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supervisor farrell, aye. supervisor kim, aye. >> clerk calvillo: there are 11 ayes. >> president chiu: that ordinance is finally passed. >> clerk calvillo: item 17 an ordinance amending the planning code adding a new section to increase transit development fee rates, revise exemptions and credits and verify implementation and collection. >> president chiu: supervisor wiener. >> supervisor wiener: colleagues, today we have before us the required five year renewal and refresh of the transit impact development fee, tidf. this is legally required every five years and we are approximately one year past due on it so we need to enact this legislation. tidf is a critical funding of san francisco. it recognizes when real estate occurs that exacerbates that puts traffic and strain on muni the developer should pay an impact fee that supports transit. we've always imposed that fee on
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for-profit enterprises but unlike other development fees we provided blanket exemptions to nonprofits like hospitals, university camposes, major museums and large private schools. no matter what their impact, they don't pay any of the fee. right now, as a small business builds a new building, depending on the size it pays, if a high school or private does so and generates more traffic it pays nothing. the update acknowledges a transit fee is not wander for each and -- warranted for each and every -- by way of contact as i think you know our public transportation system in it san francisco is dramatically underfunded. we have 420 million in the deferred vehicle maintenance, vehicles break down, we don't have any spare light rail vehicles. seemingly unending signal and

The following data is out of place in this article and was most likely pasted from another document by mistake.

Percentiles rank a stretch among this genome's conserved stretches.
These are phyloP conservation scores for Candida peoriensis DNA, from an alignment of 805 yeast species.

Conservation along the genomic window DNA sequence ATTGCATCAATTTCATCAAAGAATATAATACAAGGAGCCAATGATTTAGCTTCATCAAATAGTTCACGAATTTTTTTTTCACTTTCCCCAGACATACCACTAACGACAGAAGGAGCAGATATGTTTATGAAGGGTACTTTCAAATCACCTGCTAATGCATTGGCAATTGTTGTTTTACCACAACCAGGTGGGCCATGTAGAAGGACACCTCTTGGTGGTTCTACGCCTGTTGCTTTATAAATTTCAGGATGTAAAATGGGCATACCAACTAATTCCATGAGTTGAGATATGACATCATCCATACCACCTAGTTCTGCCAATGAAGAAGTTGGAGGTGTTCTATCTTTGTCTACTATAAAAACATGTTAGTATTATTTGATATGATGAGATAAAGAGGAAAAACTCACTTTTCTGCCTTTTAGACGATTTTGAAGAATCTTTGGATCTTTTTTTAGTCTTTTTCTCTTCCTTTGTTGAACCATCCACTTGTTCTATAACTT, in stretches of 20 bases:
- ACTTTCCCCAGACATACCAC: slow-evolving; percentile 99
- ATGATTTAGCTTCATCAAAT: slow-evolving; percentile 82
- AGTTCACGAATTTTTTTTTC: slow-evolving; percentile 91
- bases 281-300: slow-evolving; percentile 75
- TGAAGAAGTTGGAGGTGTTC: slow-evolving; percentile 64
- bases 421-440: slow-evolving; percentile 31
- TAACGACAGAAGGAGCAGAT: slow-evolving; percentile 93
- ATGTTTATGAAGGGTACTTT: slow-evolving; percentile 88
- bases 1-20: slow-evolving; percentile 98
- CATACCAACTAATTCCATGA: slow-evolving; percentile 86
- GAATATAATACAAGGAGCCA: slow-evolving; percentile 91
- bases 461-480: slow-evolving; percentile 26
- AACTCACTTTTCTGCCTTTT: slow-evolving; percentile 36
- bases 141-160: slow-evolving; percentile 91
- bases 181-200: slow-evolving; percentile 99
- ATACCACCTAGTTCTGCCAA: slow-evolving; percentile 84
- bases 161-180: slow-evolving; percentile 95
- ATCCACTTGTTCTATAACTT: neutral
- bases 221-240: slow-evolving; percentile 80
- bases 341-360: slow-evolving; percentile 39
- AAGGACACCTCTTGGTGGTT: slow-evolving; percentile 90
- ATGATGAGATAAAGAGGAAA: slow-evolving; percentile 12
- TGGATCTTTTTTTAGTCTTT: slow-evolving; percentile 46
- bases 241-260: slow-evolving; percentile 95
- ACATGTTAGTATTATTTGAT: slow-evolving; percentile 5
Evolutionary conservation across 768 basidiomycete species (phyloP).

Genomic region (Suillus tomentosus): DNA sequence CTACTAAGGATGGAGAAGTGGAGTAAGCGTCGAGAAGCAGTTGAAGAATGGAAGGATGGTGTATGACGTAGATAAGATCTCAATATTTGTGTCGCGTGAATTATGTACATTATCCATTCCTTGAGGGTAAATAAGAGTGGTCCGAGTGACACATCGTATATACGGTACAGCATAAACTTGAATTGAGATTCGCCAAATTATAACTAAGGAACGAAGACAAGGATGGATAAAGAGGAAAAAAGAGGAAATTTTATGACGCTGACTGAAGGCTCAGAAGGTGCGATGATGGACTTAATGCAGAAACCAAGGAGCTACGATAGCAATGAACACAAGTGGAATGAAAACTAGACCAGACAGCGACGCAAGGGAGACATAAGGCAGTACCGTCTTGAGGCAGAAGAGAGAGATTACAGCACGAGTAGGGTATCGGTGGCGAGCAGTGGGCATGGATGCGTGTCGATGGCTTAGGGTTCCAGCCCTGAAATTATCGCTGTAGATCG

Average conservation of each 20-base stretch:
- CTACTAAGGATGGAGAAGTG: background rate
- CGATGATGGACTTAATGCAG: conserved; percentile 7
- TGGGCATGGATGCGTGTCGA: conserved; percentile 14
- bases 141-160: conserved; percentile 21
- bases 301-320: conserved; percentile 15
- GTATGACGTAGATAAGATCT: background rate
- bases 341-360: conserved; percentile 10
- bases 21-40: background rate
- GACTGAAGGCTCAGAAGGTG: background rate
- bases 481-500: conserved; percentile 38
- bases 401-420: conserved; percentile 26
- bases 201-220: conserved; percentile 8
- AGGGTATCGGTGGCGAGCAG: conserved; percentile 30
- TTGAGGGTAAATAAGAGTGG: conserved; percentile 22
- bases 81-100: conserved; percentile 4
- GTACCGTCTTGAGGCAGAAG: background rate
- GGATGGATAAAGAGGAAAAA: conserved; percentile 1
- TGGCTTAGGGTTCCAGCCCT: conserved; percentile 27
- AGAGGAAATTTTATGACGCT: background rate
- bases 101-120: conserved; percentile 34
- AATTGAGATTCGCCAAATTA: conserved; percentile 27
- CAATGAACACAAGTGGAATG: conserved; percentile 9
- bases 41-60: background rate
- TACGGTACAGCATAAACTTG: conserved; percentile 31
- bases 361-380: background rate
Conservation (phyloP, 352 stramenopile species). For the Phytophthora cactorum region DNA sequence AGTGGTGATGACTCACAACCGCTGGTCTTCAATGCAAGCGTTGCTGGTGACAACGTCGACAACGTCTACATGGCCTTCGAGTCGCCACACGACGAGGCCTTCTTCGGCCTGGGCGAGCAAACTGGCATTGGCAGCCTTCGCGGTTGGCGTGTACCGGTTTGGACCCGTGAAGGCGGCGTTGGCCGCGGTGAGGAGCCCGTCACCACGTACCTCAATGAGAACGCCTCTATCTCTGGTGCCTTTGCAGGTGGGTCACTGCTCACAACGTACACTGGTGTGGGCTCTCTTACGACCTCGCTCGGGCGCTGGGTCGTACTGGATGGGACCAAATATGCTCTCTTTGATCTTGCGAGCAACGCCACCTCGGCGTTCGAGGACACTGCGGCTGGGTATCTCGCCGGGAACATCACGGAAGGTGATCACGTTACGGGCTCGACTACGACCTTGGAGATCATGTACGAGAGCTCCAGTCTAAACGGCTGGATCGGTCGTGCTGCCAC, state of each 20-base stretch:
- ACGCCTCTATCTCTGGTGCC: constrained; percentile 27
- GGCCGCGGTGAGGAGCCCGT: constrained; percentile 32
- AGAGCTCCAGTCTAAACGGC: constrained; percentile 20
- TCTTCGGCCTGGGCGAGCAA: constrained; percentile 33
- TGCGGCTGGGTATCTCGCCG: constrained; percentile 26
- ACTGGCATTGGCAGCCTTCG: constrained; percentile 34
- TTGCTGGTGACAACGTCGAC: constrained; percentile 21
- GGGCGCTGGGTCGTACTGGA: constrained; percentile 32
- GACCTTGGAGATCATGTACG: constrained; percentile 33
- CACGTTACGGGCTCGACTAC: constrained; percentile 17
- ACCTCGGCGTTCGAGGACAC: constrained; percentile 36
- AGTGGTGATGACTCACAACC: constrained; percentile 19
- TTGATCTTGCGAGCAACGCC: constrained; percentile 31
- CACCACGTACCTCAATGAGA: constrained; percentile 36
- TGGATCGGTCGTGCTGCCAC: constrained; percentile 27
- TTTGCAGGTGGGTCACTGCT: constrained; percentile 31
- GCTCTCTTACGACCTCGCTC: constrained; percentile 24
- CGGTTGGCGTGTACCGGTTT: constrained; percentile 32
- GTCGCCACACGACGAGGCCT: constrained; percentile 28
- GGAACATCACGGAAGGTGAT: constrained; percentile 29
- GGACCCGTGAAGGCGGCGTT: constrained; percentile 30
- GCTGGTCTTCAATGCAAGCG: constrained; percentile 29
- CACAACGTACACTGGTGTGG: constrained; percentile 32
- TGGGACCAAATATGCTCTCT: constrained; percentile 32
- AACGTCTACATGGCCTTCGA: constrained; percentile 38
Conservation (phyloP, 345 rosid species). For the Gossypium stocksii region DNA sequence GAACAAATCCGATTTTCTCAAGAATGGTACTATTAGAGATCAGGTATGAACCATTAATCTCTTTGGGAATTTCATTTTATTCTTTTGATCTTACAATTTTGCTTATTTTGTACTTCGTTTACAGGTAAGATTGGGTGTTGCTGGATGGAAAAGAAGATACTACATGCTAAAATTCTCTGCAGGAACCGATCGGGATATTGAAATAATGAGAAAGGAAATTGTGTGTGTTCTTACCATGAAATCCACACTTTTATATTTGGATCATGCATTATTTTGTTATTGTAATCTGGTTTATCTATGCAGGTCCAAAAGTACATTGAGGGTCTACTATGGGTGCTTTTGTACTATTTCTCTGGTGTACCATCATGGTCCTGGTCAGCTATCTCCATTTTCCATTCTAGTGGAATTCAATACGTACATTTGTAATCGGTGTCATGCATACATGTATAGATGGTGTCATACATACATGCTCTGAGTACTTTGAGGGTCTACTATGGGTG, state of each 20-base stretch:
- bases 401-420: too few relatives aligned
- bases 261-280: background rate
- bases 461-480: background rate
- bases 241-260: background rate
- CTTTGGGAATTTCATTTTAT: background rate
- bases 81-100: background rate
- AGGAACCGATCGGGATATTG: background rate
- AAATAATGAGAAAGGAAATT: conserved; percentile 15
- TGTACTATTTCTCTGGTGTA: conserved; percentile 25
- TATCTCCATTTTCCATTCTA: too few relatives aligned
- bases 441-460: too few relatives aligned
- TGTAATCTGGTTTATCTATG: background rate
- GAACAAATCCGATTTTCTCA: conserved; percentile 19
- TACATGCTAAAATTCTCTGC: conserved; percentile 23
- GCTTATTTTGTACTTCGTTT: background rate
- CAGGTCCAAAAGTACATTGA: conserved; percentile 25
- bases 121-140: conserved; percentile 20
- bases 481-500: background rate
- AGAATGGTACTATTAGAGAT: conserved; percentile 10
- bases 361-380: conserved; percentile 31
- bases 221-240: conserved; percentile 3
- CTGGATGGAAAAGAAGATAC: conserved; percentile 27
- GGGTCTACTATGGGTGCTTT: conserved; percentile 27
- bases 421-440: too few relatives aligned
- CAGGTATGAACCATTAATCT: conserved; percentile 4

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switch failures. muni riders see this every day. packed trains, broken doors, buses that don't arrive, flows of commuter walking down market street like last night because of yet another subway meltdown. this is muni right now. chronically underfunded with decades of underinvestment and maintenance and infrastructure and we are paying the price in a very big way. according to spur, we have a $is00 million -- 100 million annual operating deficit structure and the need will grow over time. we have a growing population and growing transit needs. we are supposedly a transit first city where we want people out of their cars. not only do we need to shore up what we have we need to expand service significantly. now, funding is not muni's only challenge. we need continued work reform, salary efficiencies, implementation of the transit effectiveness project, and mta